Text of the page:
When Joe Girardi would put his lineup card together in the past, he would tend to pencil in the name ‘Robinson Cano‘ (the best hitter at the time) in the third spot of the batting order. Many teams follow the tactic of having their most talented players bat third, but many baseball fans tend to wonder, why? It’s because baseball teams believe the best hitter should hit third in order to increase run production. Sure, it seems to work when you watch game by game, but is placing your best hitter third the best lineup overall?
The Motley Fool wrote an interesting piece of analyzing the number three spot in the lineup by WAR, how much a player is paid and where teams placed their best hitter last season. Ultimately, they believed an unconventional lineup (where the best hitter on the team doesn’t bat third) is the lineup that would be the most productive.
In that sense, I agree.
My ideal lineup would have three players at the top who are known for their OBP (on-base percentage). If we used the Yankees as an example, I’d place Jacoby Ellsbury, Brett Gardner and Derek Jeter in the top three spots since those three are known to get on base and have a knack of playing ABC Baseball.
Hypothetically, let’s say the bases are loaded with Ellsbury at third, Gardner at second and Jeter at first; it’s a crucial game that could mean the Yankees wind up in the postseason or sit at home for another year. Would you want your best hitter to come to plate and have a chance of putting the Yankees in the lead? Of course you would, which is why it’s ideal for your best player to hit in the clean-up spot, or fourth in the order.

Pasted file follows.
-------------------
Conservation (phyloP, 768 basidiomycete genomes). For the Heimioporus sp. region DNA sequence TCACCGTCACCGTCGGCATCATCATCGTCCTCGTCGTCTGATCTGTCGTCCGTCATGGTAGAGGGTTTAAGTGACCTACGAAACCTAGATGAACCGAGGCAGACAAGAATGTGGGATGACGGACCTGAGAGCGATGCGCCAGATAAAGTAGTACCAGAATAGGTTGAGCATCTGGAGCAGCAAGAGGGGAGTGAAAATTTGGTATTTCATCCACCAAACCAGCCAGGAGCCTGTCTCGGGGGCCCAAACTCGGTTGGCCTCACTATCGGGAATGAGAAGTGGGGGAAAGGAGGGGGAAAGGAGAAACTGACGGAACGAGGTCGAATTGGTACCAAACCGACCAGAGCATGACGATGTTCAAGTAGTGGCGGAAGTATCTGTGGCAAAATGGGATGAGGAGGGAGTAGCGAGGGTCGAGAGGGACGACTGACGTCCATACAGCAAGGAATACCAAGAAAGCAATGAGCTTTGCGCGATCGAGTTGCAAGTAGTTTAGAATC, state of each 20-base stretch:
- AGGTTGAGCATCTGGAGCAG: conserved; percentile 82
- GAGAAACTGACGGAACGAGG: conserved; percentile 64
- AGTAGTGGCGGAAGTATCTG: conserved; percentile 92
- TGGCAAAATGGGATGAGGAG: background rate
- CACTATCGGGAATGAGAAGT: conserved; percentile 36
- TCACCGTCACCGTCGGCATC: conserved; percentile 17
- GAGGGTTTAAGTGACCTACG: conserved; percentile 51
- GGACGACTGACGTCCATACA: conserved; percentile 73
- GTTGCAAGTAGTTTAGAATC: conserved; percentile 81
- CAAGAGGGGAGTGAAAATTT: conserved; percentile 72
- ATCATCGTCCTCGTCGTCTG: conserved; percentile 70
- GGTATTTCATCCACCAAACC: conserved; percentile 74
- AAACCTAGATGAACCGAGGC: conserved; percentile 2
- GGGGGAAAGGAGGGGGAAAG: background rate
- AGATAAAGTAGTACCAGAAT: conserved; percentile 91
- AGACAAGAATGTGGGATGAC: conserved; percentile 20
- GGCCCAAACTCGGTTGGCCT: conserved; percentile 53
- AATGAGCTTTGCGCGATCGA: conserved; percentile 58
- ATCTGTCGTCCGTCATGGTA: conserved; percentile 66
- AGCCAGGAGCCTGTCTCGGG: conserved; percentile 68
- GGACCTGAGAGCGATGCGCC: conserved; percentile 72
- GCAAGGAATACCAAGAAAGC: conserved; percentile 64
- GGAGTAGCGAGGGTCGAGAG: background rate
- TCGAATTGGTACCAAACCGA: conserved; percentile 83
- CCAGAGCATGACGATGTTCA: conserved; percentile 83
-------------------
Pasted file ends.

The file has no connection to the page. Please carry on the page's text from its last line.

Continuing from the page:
In 2013, out of the 30 teams in the league, 3 of them had their best hitter batting second, 14 of them had their best hitter batting third, nine of them had their best hitter batting fourth and two teams a piece who had their best hitter batting fifth and sixth. Out of the 15 highest scoring teams in the league, 40% of teams had their best hitter batting third.
There’s no right or wrong way to put together a lineup that circles around your best player, but the best hitter on the team doesn’t always have to bat third. Research shows the lineup that is unconventional often scores more runs, and some MLB teams are beginning to listen to statistics.
It’s an ideal thought to have the best player hit fourth: there’s the power, there’s the high contact rate and a greater chance for an RBI. Teams form their lineups in ways their best hitter can increase run production, but maybe it’s time teams broaden their minds and start toying with the lineup a bit. It’s not only about having the best players, it’s also where you put them to make an effective lineup.